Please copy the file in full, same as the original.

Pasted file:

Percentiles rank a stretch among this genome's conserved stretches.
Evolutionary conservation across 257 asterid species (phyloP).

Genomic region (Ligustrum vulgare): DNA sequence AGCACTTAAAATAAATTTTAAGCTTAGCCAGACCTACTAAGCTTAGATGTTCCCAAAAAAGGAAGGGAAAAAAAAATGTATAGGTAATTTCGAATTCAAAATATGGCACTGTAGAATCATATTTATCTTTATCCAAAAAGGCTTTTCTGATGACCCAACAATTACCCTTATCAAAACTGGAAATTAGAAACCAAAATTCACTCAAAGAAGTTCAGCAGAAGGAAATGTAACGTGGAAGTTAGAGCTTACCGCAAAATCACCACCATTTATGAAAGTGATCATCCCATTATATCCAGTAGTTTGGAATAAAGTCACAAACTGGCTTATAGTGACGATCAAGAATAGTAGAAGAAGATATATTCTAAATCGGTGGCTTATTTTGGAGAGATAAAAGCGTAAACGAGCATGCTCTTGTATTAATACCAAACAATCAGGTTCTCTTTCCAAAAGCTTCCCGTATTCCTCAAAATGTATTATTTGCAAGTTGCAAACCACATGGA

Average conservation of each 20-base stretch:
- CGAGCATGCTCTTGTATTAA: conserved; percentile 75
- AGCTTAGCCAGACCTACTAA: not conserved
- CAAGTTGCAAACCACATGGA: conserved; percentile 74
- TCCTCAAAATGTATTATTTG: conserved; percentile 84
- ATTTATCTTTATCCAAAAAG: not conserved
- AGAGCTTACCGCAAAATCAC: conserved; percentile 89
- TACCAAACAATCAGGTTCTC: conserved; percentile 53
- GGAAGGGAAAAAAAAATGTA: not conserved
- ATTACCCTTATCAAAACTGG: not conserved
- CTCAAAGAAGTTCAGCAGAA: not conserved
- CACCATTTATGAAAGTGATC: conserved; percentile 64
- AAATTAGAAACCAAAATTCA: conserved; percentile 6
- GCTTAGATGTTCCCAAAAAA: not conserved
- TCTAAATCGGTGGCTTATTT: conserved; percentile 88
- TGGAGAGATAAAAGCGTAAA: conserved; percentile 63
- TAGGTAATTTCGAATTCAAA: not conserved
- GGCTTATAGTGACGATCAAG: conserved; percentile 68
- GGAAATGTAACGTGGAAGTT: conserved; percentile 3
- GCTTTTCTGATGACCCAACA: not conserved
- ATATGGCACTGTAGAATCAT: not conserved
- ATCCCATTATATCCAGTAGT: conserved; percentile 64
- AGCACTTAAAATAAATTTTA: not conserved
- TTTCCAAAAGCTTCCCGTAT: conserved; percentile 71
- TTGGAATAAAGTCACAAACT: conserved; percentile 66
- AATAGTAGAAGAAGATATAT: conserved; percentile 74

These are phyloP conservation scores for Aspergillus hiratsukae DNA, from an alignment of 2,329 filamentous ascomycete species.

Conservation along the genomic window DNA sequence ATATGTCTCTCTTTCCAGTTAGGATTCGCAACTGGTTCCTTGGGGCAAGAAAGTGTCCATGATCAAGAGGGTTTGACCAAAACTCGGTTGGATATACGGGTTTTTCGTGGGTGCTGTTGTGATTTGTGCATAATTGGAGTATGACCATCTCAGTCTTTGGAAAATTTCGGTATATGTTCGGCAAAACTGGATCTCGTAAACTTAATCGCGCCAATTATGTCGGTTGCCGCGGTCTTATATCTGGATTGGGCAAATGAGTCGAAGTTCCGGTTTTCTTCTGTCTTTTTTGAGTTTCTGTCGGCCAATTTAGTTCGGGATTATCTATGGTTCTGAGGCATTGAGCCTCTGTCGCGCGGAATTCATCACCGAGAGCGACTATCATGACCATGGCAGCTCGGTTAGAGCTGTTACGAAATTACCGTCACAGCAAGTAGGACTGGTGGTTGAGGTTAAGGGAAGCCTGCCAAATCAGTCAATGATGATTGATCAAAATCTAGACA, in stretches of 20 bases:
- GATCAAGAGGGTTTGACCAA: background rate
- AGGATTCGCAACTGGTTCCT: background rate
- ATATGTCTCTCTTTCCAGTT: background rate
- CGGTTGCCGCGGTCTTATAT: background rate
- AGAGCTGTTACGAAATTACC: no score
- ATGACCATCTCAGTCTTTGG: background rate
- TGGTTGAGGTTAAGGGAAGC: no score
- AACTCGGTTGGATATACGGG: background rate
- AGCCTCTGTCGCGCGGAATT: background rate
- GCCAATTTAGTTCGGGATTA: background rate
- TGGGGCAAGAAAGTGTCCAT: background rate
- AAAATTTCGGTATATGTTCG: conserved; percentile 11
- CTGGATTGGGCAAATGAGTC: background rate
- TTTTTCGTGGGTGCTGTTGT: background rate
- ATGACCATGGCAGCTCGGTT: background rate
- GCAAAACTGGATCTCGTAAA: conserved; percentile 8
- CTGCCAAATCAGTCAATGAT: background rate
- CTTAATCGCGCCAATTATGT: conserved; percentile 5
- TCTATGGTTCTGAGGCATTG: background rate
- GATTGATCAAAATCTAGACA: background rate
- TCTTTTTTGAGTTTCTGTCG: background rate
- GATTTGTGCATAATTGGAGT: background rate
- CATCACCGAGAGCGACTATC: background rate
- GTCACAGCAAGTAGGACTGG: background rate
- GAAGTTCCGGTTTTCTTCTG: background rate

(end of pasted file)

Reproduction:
Percentiles rank a stretch among this genome's conserved stretches.
Evolutionary conservation across 257 asterid species (phyloP).

Genomic region (Ligustrum vulgare): DNA sequence AGCACTTAAAATAAATTTTAAGCTTAGCCAGACCTACTAAGCTTAGATGTTCCCAAAAAAGGAAGGGAAAAAAAAATGTATAGGTAATTTCGAATTCAAAATATGGCACTGTAGAATCATATTTATCTTTATCCAAAAAGGCTTTTCTGATGACCCAACAATTACCCTTATCAAAACTGGAAATTAGAAACCAAAATTCACTCAAAGAAGTTCAGCAGAAGGAAATGTAACGTGGAAGTTAGAGCTTACCGCAAAATCACCACCATTTATGAAAGTGATCATCCCATTATATCCAGTAGTTTGGAATAAAGTCACAAACTGGCTTATAGTGACGATCAAGAATAGTAGAAGAAGATATATTCTAAATCGGTGGCTTATTTTGGAGAGATAAAAGCGTAAACGAGCATGCTCTTGTATTAATACCAAACAATCAGGTTCTCTTTCCAAAAGCTTCCCGTATTCCTCAAAATGTATTATTTGCAAGTTGCAAACCACATGGA

Average conservation of each 20-base stretch:
- CGAGCATGCTCTTGTATTAA: conserved; percentile 75
- AGCTTAGCCAGACCTACTAA: not conserved
- CAAGTTGCAAACCACATGGA: conserved; percentile 74
- TCCTCAAAATGTATTATTTG: conserved; percentile 84
- ATTTATCTTTATCCAAAAAG: not conserved
- AGAGCTTACCGCAAAATCAC: conserved; percentile 89
- TACCAAACAATCAGGTTCTC: conserved; percentile 53
- GGAAGGGAAAAAAAAATGTA: not conserved
- ATTACCCTTATCAAAACTGG: not conserved
- CTCAAAGAAGTTCAGCAGAA: not conserved
- CACCATTTATGAAAGTGATC: conserved; percentile 64
- AAATTAGAAACCAAAATTCA: conserved; percentile 6
- GCTTAGATGTTCCCAAAAAA: not conserved
- TCTAAATCGGTGGCTTATTT: conserved; percentile 88
- TGGAGAGATAAAAGCGTAAA: conserved; percentile 63
- TAGGTAATTTCGAATTCAAA: not conserved
- GGCTTATAGTGACGATCAAG: conserved; percentile 68
- GGAAATGTAACGTGGAAGTT: conserved; percentile 3
- GCTTTTCTGATGACCCAACA: not conserved
- ATATGGCACTGTAGAATCAT: not conserved
- ATCCCATTATATCCAGTAGT: conserved; percentile 64
- AGCACTTAAAATAAATTTTA: not conserved
- TTTCCAAAAGCTTCCCGTAT: conserved; percentile 71
- TTGGAATAAAGTCACAAACT: conserved; percentile 66
- AATAGTAGAAGAAGATATAT: conserved; percentile 74

These are phyloP conservation scores for Aspergillus hiratsukae DNA, from an alignment of 2,329 filamentous ascomycete species.

Conservation along the genomic window DNA sequence ATATGTCTCTCTTTCCAGTTAGGATTCGCAACTGGTTCCTTGGGGCAAGAAAGTGTCCATGATCAAGAGGGTTTGACCAAAACTCGGTTGGATATACGGGTTTTTCGTGGGTGCTGTTGTGATTTGTGCATAATTGGAGTATGACCATCTCAGTCTTTGGAAAATTTCGGTATATGTTCGGCAAAACTGGATCTCGTAAACTTAATCGCGCCAATTATGTCGGTTGCCGCGGTCTTATATCTGGATTGGGCAAATGAGTCGAAGTTCCGGTTTTCTTCTGTCTTTTTTGAGTTTCTGTCGGCCAATTTAGTTCGGGATTATCTATGGTTCTGAGGCATTGAGCCTCTGTCGCGCGGAATTCATCACCGAGAGCGACTATCATGACCATGGCAGCTCGGTTAGAGCTGTTACGAAATTACCGTCACAGCAAGTAGGACTGGTGGTTGAGGTTAAGGGAAGCCTGCCAAATCAGTCAATGATGATTGATCAAAATCTAGACA, in stretches of 20 bases:
- GATCAAGAGGGTTTGACCAA: background rate
- AGGATTCGCAACTGGTTCCT: background rate
- ATATGTCTCTCTTTCCAGTT: background rate
- CGGTTGCCGCGGTCTTATAT: background rate
- AGAGCTGTTACGAAATTACC: no score
- ATGACCATCTCAGTCTTTGG: background rate
- TGGTTGAGGTTAAGGGAAGC: no score
- AACTCGGTTGGATATACGGG: background rate
- AGCCTCTGTCGCGCGGAATT: background rate
- GCCAATTTAGTTCGGGATTA: background rate
- TGGGGCAAGAAAGTGTCCAT: background rate
- AAAATTTCGGTATATGTTCG: conserved; percentile 11
- CTGGATTGGGCAAATGAGTC: background rate
- TTTTTCGTGGGTGCTGTTGT: background rate
- ATGACCATGGCAGCTCGGTT: background rate
- GCAAAACTGGATCTCGTAAA: conserved; percentile 8
- CTGCCAAATCAGTCAATGAT: background rate
- CTTAATCGCGCCAATTATGT: conserved; percentile 5
- TCTATGGTTCTGAGGCATTG: background rate
- GATTGATCAAAATCTAGACA: background rate
- TCTTTTTTGAGTTTCTGTCG: background rate
- GATTTGTGCATAATTGGAGT: background rate
- CATCACCGAGAGCGACTATC: background rate
- GTCACAGCAAGTAGGACTGG: background rate
- GAAGTTCCGGTTTTCTTCTG: background rate